• antiaromatic says:

        Something a bit more modern could be the use of a chiral diol, depending on the role it plays in the reaction. I think if they do find it to be critical in the RDS, a slap of a chiral diol may well induce enantioselectivity.

  • Jostein says:

    “However, getting the [Pauson–Khand reaction] to behave took quite a bit of effort, as both ethylene glycol and NMO were required to get a sensible yield. My reading of the paper suggests that the group aren’t entirely sure of why these conditions are so effective, but based on past efforts from the team, I expect they’ll publish a neat explanation at some point.”

    I have no ideas about the ethylene glycol, but NMO and other tertiary amine oxides are often used to oxidize off a molecule of CO from the metal (18-electron rule), thereby “making room” for coordination and getting the reaction going.

  • THF extractor says:

    If you are having trouble getting really polar molecules out of the aqueous layer try a THF extraction. It is miscible with water but a little bit of added brine and it will salt right out. Use a centrifuge for really slow layer separation. Works like a charm and saved my PhD

  • Jostein says:

    Isopropanol and chloroform mixtures is also a classic.

  • j says:

    awesome use of protecting groups……good to see they are sticking to their principles

  • simpson says:

    Well I dare anyone to go from butane diol to these compounds in around 10 steps with so much nitrogen and without using at least some PG chemistry. Whats amazing is that the end-game proceeds without any protection, which is the opposite to all other approaches that have appeared.

    In fact, if you have seen the other groups work on these systems its a PG-orgy. So baran group is sticking to principles by minimizing their use as much as possible.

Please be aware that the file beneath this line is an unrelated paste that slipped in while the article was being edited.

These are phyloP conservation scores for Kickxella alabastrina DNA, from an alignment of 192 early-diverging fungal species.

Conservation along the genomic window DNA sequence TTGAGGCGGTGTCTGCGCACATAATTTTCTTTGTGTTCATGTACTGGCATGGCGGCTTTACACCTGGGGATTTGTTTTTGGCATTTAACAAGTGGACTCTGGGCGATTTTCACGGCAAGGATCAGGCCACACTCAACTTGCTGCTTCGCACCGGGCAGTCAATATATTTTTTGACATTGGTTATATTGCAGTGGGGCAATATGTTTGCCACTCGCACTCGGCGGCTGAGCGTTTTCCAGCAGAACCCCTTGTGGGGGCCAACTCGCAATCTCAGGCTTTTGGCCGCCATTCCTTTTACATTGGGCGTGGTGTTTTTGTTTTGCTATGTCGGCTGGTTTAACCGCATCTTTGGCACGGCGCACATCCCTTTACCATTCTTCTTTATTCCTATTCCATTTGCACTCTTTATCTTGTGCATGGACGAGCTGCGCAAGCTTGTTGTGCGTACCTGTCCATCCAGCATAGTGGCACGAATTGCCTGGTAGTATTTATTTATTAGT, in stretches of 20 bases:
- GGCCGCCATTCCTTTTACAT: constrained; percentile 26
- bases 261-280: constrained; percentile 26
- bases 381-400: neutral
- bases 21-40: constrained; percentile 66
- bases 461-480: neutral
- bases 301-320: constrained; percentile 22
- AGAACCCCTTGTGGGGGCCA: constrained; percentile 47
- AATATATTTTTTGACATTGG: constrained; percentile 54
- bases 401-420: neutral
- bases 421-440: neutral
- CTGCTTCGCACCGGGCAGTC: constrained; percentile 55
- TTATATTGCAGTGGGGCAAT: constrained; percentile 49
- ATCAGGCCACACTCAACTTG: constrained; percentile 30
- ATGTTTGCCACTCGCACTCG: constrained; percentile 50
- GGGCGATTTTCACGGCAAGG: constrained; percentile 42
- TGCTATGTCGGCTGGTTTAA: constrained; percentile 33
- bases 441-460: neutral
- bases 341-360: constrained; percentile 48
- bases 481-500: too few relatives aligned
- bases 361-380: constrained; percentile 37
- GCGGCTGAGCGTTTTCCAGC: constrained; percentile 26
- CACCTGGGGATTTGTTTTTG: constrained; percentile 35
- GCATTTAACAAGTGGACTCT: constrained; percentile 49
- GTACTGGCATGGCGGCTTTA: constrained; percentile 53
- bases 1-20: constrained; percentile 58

• Mao's Pride and Joy says:

    Who needs Ian Seiple when you have Shun Su?

  • ZZZZZ says:

    zzz…

    They open themselves up to legitimate criticism (cynicism), given the ‘hype’ they published on the topic of protecting groups.

    In any case, nice chemistry.

    zzz…

  • milkshake says:

    The slow LAH reduction of the propargyl alcohol: RedAl would work better/faster, the bitch is removing the methoxyethanol from the product though.

    • Tot. Syn. says:

      I tried that too – found the reaction less messy and generally less dangerous, but it didn’t return a better yield, so I went back to lashings of LAH solution. I tried working with the powder as well, but whilst the results could be Sally good, they could also be really crap. I never got to the bottom of the variability in batches of LAH, but I found the same thing in many reactions. We used to lable the cans of LAH with things like “Shane’s Ninja Lith-Al” and “Frankie’s woosy LAH”…

      • antiaromatic says:

        Not sure if this would work or if this is what they did, but since they wanted it silyl protected anyway, they could probably just do bis-protection of butynediol followed by Na or Li reduction of the alkyne to the trans-alkene. Seems like that would obviate the difficulties you guys are mentioning.

  • ninja says:

    the title compound is Axinellamine B (OH,H = beta) not A

    • gippgig says:

      The structure shown here agrees with the structure shown for axinellamine A (the opposite enantiomer is shown but the absolute configuration was not yet known) in the supplementary information from the paper (JOC 64 731) reporting the isolation of the axinellamines .

  • Matallochem says:

    I am a organometallic chemist and today I saw an example of a rather “difficult” reaction. This made me investigate further and here is what I saw. I am talking about the total synthesis of echinopines in organic letters today (DOI: 10.1021/ol202053m).
    13C NMR of the aldehyde product 17 is from an earlier paper published by the same group in 2010 (DOI: 10.1021/ja9093988, check the SI and compare the baseline…its spot to spot!!!).
    The product NMR’s from Echinipine A and B are all from the earlier paper again totally similar (print out the 1 H NMR from page 65 of the 2010 JACS and compare it with the NMR from this org lett. paper on page 56 ). Amazing isn’t it!
    Is it common in total synthesis to use spectra’s from previous work? In any case, I have a few strong comments on the shown cyclopropanation reaction but I need to do a few experiments before I bring that up. What do you guys think about it?

  • Cascade says:

    Wow….what a catch. I agree That the spectras make the work look fishy… to say the least.